Shannon's portrayal of Zod was a surprise. I really had little experience with this actor, so I was thoroughly impressed with how he pulled off what could have been a flat villainous role. Snyder succeeded in creating a nemesis that wasn't out for pure destruction, but was motivated in a way the audience can relate to on a level. Antje Traue as Faora was an equally impressive side-kick. The remainder of the villains got little focus to allow us to distinguish faces and names.

The human characters also get to be heroic and noble. Perry White, Pete Ross, and numerous others did a fair job getting some screentime against the larger storylines, and future films will no doubt give them more to do. But Amy Adams certainly brought a refreshing, more modern Lois Lane. And Crowe and Costner provide two solid father figures for Kal-El.

The film borrows heavily from more recent iterations of the comic book lore, including Birthright and John Byrne's Man of Steel (which is my favorite version). These include Clark wandering the world to learn about himself and the genetically engineered focus of Krypton.

Sets and costuming were meticulously detailed. When it comes to super-heroes onscreen, I've always fallen into the camp that favors the uniform look versus a costume. The classic Superman red shorts are abandoned to something functional, with roots in Kryptonian culture. It's a vast improvement on the original, with darker colours and a CGI rendered cape for added effect. Hans Zimmer's score is poignant and ominous, much like his Batman work. It's certainly memorable and iconic, and I'll definitely be picking that up for repeated listening.

As far as Zack Snyder's direction, this movie is oddly his most realistic looking, despite the incredible number of special effects. He took great care in making it look like the real world. Everything from Superman's flight, to spaceships hovering in the air all seem as if they're taken through the lens of a handheld camera. Dust, debris and haze are prevalent in plenty of shots, and characters look real, right down to Martha Kent's sun damaged face. It's especially evident when contrasting it with a movie like Green Lantern, which came off as extremely artificial looking. There are plenty of iconic shots, too, and the super-powered moments are the most stunning ever committed to film. It feels like we've been waiting decades to be able to watch Superman cut loose on screen, though some will critique Snyder for creating action porn.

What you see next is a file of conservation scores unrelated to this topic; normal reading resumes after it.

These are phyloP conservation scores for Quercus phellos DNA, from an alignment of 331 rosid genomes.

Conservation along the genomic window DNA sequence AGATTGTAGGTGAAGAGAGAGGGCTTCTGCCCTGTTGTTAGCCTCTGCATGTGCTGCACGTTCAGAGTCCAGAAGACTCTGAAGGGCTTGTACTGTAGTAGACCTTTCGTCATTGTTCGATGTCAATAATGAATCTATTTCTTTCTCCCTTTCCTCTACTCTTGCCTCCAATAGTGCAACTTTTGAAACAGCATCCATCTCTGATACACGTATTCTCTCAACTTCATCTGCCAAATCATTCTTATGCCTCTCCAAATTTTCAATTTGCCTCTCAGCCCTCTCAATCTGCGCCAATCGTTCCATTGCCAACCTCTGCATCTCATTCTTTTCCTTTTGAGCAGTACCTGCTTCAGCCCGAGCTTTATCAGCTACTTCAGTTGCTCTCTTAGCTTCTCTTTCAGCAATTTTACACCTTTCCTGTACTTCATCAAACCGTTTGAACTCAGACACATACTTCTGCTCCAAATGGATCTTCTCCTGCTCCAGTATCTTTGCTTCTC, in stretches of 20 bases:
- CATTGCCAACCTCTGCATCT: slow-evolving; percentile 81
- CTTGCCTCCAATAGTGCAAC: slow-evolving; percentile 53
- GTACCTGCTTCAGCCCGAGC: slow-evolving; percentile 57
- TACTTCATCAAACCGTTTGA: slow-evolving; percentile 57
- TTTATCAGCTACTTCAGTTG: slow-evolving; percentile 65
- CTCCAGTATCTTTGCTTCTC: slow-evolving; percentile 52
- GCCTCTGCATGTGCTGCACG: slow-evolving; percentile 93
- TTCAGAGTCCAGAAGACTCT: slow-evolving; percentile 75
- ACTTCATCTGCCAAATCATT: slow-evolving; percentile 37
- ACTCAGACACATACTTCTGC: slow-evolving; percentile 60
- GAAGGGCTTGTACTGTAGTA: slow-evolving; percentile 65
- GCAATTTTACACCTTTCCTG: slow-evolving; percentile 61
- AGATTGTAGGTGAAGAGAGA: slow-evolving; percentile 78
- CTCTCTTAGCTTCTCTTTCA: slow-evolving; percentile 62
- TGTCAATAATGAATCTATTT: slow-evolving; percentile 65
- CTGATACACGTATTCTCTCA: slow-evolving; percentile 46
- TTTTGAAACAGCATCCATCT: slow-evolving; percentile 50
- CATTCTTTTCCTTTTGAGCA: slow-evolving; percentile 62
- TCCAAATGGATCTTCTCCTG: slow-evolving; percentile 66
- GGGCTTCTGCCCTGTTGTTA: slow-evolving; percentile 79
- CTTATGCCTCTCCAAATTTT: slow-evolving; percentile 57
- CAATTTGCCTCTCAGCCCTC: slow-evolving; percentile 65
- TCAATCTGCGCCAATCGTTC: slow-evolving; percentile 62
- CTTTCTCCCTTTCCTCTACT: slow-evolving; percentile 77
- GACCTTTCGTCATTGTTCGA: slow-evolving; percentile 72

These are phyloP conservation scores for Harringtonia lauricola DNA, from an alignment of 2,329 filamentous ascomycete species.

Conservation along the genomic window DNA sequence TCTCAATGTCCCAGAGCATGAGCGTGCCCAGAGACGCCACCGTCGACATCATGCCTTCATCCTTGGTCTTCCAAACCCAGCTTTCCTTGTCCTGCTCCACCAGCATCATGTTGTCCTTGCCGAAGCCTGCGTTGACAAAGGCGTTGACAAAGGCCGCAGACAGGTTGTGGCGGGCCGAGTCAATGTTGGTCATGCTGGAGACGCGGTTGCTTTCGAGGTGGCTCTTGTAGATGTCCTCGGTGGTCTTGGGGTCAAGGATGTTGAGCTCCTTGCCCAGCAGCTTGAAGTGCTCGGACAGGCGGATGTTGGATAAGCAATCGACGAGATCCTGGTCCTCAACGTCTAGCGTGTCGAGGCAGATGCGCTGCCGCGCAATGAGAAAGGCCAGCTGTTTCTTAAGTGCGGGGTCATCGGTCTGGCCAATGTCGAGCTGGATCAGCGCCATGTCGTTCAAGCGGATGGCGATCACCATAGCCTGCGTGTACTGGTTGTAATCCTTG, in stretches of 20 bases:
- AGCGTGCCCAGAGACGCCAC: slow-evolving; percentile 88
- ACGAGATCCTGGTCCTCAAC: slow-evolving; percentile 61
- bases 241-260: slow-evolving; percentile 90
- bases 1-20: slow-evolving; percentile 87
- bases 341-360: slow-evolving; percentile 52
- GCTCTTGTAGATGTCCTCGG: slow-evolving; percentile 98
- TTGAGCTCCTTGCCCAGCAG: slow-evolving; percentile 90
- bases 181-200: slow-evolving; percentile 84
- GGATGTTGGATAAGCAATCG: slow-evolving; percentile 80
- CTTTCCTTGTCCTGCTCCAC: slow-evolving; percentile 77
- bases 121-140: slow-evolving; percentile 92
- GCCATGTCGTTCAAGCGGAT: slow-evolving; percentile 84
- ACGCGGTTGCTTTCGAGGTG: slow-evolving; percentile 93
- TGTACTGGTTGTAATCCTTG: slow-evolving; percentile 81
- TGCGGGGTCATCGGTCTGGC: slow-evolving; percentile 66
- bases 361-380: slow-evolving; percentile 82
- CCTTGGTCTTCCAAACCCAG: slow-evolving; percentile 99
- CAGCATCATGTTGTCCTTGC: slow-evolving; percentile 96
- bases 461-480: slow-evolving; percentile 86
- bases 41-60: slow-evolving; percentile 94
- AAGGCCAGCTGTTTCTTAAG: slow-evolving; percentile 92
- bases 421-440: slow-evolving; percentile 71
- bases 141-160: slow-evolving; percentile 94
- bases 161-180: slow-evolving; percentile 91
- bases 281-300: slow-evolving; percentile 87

Most of the criticisms I've read stem from those who hate Christopher Nolan, Zack Snyder, and enjoy their super-heroes with plenty of camp and jokes. To be blunt, while Superman I and II are still enjoyable in context, they are extremely flawed in plotting. Christopher Reeves buried the franchise with his Superman IV and it's taken years for Warner Brothers to break from the past and proceed with something suitably epic for their property.

Having just watched Star Trek: Into Darkness, which left me cringing at ridiculous plot devices and poor writing, I can say there is very little that had me scratching my head with Man of Steel. It all held together (once you walk into a movie accepting the notion of Superman's powers). The motivation of the villain made sense, and the hero's journey held together. For the first time the greater context of Superman's extraterrestrial origin is a primary plot point, and how this is a first contact situation for the people of Earth. It all resolves itself pretty tightly, and you won't find any flying around the world in reverse climaxes here.

One thing I noted that did not get addressed at all is the massive loss of life that simply had to happen with the apocalyptic destruction in Metropolis. Whole city blocks were immediately flatted and towers kept toppling throughout the climax. There's a moment where Superman throws one of Zod's men through a gas station, and super speed punches send characters careening through several buildings at a time, and not once do people comment that it might be a good idea to take the battle out of the city. If this is my only criticism, then it's certainly not a big one. What I did like is the film delivered the weight of loss and big things happening with serious consequences at stake. But it is Zack Snyder, so the violence is pretty heavy-handed.